Course Genie and Unicode: A–

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Since my day job is online course developer, I get to work with a lot of academic tools, including my newest tool the Course Genie (or Wimba Create) Word plugin.

This is a tool which takes a Word file "injected" with the right styles and converts a long Word manuscript into a set of well-formed HTML documents complete with table of contents page and page navigation. Even if you don't insert any self-test quizzes, this is a major time saver. But...can it do Unicode?

For once, this is a real issue since the course I'm working on is symbolic logic and uses plenty of specialized symbols like ∪,∩,∃x,∀x and so forth. So far I've been pleasantly surprised to discover that the CourseGenie planners did think ahead and implemented decent Unicode strategies.

The good news is that if your instructor (aka subject matter expert) hands you a Word file including these symbols, you may not have to do much other than make sure that the symbols are inserted from the Character Map and not from an old custom font. Course Genie by default will either convert these to numeric codes...or if you select a special UTF 8 theme, even include the UTF-8 meta tag.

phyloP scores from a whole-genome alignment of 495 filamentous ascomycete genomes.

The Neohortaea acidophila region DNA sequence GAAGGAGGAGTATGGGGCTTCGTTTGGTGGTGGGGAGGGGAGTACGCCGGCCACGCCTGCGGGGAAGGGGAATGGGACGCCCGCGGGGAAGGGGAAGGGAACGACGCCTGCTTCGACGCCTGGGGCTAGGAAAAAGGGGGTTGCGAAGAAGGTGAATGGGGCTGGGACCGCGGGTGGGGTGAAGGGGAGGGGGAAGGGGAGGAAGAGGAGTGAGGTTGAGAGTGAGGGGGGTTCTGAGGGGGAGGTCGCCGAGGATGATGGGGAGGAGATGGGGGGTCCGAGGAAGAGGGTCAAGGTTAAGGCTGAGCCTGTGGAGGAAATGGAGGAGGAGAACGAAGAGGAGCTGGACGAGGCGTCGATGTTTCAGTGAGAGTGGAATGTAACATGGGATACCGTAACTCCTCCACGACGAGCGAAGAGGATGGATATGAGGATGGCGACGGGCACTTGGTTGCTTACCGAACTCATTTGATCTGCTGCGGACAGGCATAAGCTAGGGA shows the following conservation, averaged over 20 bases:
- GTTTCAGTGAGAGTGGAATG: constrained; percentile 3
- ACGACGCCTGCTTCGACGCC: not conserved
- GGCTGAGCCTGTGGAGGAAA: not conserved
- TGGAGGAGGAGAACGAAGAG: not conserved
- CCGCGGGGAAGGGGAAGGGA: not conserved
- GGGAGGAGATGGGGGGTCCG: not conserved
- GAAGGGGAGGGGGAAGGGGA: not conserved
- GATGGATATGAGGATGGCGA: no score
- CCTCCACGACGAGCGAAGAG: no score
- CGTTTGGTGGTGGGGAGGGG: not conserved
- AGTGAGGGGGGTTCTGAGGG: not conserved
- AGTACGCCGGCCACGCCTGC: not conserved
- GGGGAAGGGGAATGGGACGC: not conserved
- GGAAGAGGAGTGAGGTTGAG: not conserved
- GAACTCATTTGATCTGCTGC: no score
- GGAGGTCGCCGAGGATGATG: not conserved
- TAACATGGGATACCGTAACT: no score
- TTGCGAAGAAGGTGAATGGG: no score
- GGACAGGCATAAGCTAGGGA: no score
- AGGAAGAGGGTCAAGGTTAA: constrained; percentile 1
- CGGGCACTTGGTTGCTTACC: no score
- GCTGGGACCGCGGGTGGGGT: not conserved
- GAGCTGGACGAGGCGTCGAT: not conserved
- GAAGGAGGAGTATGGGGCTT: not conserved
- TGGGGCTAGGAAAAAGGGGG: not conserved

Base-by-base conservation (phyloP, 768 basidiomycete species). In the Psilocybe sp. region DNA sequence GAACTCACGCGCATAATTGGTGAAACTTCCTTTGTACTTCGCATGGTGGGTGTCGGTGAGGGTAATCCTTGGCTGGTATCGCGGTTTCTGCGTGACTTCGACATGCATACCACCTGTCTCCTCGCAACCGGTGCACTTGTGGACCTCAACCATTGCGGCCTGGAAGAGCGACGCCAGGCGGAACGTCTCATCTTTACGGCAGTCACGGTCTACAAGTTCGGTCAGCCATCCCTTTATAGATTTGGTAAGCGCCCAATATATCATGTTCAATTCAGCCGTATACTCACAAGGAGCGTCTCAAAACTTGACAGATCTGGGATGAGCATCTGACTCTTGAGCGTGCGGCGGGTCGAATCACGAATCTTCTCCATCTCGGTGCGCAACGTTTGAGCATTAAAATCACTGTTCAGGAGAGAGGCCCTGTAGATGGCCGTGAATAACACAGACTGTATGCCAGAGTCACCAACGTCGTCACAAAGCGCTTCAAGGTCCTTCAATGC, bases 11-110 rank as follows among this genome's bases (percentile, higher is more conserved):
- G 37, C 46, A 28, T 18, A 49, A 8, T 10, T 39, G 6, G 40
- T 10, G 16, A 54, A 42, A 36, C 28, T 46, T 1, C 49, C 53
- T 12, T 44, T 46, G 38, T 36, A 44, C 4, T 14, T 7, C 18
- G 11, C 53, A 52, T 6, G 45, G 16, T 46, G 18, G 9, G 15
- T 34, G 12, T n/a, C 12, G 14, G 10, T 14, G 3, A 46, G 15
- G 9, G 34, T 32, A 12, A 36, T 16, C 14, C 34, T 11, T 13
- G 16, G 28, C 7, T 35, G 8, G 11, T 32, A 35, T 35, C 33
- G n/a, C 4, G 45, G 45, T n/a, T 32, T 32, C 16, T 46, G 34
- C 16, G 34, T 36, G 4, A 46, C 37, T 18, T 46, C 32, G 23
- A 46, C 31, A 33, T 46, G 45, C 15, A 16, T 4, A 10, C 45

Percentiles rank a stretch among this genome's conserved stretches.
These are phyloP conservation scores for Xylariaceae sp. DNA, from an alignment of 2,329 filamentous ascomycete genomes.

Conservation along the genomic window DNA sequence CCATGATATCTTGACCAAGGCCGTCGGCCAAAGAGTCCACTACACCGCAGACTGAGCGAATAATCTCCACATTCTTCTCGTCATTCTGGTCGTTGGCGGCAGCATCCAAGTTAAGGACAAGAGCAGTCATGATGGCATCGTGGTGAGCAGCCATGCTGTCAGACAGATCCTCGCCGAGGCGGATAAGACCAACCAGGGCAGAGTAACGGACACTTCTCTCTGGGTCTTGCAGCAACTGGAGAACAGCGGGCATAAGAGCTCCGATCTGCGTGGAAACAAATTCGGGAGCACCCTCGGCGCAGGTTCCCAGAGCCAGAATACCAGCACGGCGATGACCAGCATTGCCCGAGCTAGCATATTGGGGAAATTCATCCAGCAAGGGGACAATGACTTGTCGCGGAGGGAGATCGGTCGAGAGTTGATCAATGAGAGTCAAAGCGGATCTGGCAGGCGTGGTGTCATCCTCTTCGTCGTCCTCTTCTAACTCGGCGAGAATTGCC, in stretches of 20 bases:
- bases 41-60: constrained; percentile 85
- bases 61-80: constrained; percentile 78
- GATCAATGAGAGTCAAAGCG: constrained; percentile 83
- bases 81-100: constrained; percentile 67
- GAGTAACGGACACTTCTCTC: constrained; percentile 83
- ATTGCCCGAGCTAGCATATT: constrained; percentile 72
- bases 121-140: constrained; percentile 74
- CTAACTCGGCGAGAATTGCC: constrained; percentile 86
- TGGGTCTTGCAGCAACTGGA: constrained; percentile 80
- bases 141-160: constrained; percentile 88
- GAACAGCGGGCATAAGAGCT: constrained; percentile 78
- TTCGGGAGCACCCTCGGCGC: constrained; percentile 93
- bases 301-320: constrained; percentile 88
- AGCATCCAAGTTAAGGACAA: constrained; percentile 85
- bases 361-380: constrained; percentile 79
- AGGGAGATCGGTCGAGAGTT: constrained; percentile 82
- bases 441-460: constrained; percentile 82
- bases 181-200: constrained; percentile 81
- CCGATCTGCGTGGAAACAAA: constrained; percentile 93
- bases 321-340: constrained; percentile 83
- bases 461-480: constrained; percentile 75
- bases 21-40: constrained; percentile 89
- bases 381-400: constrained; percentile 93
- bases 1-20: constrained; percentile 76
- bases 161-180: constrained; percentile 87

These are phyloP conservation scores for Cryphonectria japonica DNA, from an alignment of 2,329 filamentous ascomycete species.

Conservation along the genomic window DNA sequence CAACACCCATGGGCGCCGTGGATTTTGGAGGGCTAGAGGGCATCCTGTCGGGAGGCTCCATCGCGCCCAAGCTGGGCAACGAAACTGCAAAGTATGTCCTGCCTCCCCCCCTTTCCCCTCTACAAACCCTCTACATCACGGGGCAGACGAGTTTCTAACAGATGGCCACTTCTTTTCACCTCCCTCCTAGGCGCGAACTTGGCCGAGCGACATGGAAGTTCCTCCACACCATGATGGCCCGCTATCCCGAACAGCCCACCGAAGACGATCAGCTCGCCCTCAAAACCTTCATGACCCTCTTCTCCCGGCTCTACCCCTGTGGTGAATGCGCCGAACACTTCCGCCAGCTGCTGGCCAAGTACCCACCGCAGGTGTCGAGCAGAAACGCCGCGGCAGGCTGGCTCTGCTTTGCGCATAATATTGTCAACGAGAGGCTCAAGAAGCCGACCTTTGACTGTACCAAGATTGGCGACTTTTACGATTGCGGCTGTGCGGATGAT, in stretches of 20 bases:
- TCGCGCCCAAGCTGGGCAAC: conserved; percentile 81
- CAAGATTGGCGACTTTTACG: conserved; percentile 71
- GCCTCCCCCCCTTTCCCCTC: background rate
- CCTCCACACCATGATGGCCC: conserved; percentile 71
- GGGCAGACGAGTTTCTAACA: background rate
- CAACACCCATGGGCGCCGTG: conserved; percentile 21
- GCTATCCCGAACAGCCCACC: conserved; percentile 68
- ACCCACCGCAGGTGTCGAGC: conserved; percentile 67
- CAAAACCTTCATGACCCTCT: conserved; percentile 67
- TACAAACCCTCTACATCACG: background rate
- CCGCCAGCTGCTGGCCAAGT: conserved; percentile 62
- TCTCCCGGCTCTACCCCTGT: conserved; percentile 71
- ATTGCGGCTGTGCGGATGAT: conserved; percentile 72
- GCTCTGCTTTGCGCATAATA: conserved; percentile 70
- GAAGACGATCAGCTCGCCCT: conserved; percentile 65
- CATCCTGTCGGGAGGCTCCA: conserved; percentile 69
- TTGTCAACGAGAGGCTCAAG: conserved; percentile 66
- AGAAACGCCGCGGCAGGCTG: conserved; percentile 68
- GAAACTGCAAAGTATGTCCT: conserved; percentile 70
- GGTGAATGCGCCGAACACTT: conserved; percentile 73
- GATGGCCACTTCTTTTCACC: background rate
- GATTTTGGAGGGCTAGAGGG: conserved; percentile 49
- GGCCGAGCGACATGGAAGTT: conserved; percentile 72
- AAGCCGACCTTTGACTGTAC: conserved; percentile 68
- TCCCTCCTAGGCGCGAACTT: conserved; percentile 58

For most modern browsers this is sufficient. The only gotcha is that it sets everything to Verdana text (even the symbols) and IE 5/6 acts a little strange when fonts for special characters are pre-specified for Arial Unicode.

The other complaint is that that most theme settings insert the ISO-8859-1 Latin-1 encoding meta tag instead of UTF-8...EVEN THOUGH the base XML file is UTF-8. Unless you know to select a UTF-8 theme, you won't get meta tag. Not only does this make me nervous on principle, but it means that you have to be extra careful if you ever edit the files in another program like Dreamweaver.

About The Blog

I am a Penn State technology specialist with a degree in linguistics and have maintained the Penn State Computing with Accents page since 2000.

See Elizabeth Pyatt's Homepage (ejp10@psu.edu) for a profile.

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